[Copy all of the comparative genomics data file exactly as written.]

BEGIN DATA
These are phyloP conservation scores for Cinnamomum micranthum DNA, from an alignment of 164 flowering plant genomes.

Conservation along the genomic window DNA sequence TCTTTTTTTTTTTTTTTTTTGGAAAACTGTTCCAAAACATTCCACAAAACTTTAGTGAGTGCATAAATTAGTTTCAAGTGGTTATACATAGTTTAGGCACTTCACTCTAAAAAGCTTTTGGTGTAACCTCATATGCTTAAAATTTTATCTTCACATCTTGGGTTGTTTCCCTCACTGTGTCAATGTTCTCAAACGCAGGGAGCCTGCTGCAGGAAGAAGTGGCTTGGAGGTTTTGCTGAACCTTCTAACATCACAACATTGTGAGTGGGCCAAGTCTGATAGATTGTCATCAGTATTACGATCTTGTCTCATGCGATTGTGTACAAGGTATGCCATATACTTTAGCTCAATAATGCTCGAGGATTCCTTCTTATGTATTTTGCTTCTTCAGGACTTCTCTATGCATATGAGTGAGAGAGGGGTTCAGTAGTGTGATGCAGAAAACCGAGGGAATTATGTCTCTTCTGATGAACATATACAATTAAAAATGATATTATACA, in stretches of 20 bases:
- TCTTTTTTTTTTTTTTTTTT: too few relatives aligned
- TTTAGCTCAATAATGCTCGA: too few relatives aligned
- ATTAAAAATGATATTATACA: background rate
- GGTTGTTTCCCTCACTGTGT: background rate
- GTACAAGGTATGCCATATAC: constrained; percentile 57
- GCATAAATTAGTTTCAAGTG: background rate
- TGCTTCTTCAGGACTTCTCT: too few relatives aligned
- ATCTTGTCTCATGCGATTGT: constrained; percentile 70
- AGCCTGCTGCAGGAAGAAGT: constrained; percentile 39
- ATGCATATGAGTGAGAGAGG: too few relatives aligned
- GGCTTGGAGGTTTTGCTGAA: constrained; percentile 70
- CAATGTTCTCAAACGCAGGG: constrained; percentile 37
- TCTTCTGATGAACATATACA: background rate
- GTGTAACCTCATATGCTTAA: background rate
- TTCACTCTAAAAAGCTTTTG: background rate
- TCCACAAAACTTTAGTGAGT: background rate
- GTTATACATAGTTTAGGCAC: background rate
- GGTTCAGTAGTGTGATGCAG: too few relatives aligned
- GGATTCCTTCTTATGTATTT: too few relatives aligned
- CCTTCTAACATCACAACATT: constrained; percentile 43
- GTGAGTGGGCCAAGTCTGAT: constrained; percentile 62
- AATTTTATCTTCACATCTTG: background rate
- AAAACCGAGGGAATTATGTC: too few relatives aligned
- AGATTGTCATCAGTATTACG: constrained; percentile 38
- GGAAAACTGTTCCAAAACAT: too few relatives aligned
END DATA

These are phyloP conservation scores for Cinnamomum micranthum DNA, from an alignment of 164 flowering plant genomes.

Conservation along the genomic window DNA sequence TCTTTTTTTTTTTTTTTTTTGGAAAACTGTTCCAAAACATTCCACAAAACTTTAGTGAGTGCATAAATTAGTTTCAAGTGGTTATACATAGTTTAGGCACTTCACTCTAAAAAGCTTTTGGTGTAACCTCATATGCTTAAAATTTTATCTTCACATCTTGGGTTGTTTCCCTCACTGTGTCAATGTTCTCAAACGCAGGGAGCCTGCTGCAGGAAGAAGTGGCTTGGAGGTTTTGCTGAACCTTCTAACATCACAACATTGTGAGTGGGCCAAGTCTGATAGATTGTCATCAGTATTACGATCTTGTCTCATGCGATTGTGTACAAGGTATGCCATATACTTTAGCTCAATAATGCTCGAGGATTCCTTCTTATGTATTTTGCTTCTTCAGGACTTCTCTATGCATATGAGTGAGAGAGGGGTTCAGTAGTGTGATGCAGAAAACCGAGGGAATTATGTCTCTTCTGATGAACATATACAATTAAAAATGATATTATACA, in stretches of 20 bases:
- TCTTTTTTTTTTTTTTTTTT: too few relatives aligned
- TTTAGCTCAATAATGCTCGA: too few relatives aligned
- ATTAAAAATGATATTATACA: background rate
- GGTTGTTTCCCTCACTGTGT: background rate
- GTACAAGGTATGCCATATAC: constrained; percentile 57
- GCATAAATTAGTTTCAAGTG: background rate
- TGCTTCTTCAGGACTTCTCT: too few relatives aligned
- ATCTTGTCTCATGCGATTGT: constrained; percentile 70
- AGCCTGCTGCAGGAAGAAGT: constrained; percentile 39
- ATGCATATGAGTGAGAGAGG: too few relatives aligned
- GGCTTGGAGGTTTTGCTGAA: constrained; percentile 70
- CAATGTTCTCAAACGCAGGG: constrained; percentile 37
- TCTTCTGATGAACATATACA: background rate
- GTGTAACCTCATATGCTTAA: background rate
- TTCACTCTAAAAAGCTTTTG: background rate
- TCCACAAAACTTTAGTGAGT: background rate
- GTTATACATAGTTTAGGCAC: background rate
- GGTTCAGTAGTGTGATGCAG: too few relatives aligned
- GGATTCCTTCTTATGTATTT: too few relatives aligned
- CCTTCTAACATCACAACATT: constrained; percentile 43
- GTGAGTGGGCCAAGTCTGAT: constrained; percentile 62
- AATTTTATCTTCACATCTTG: background rate
- AAAACCGAGGGAATTATGTC: too few relatives aligned
- AGATTGTCATCAGTATTACG: constrained; percentile 38
- GGAAAACTGTTCCAAAACAT: too few relatives aligned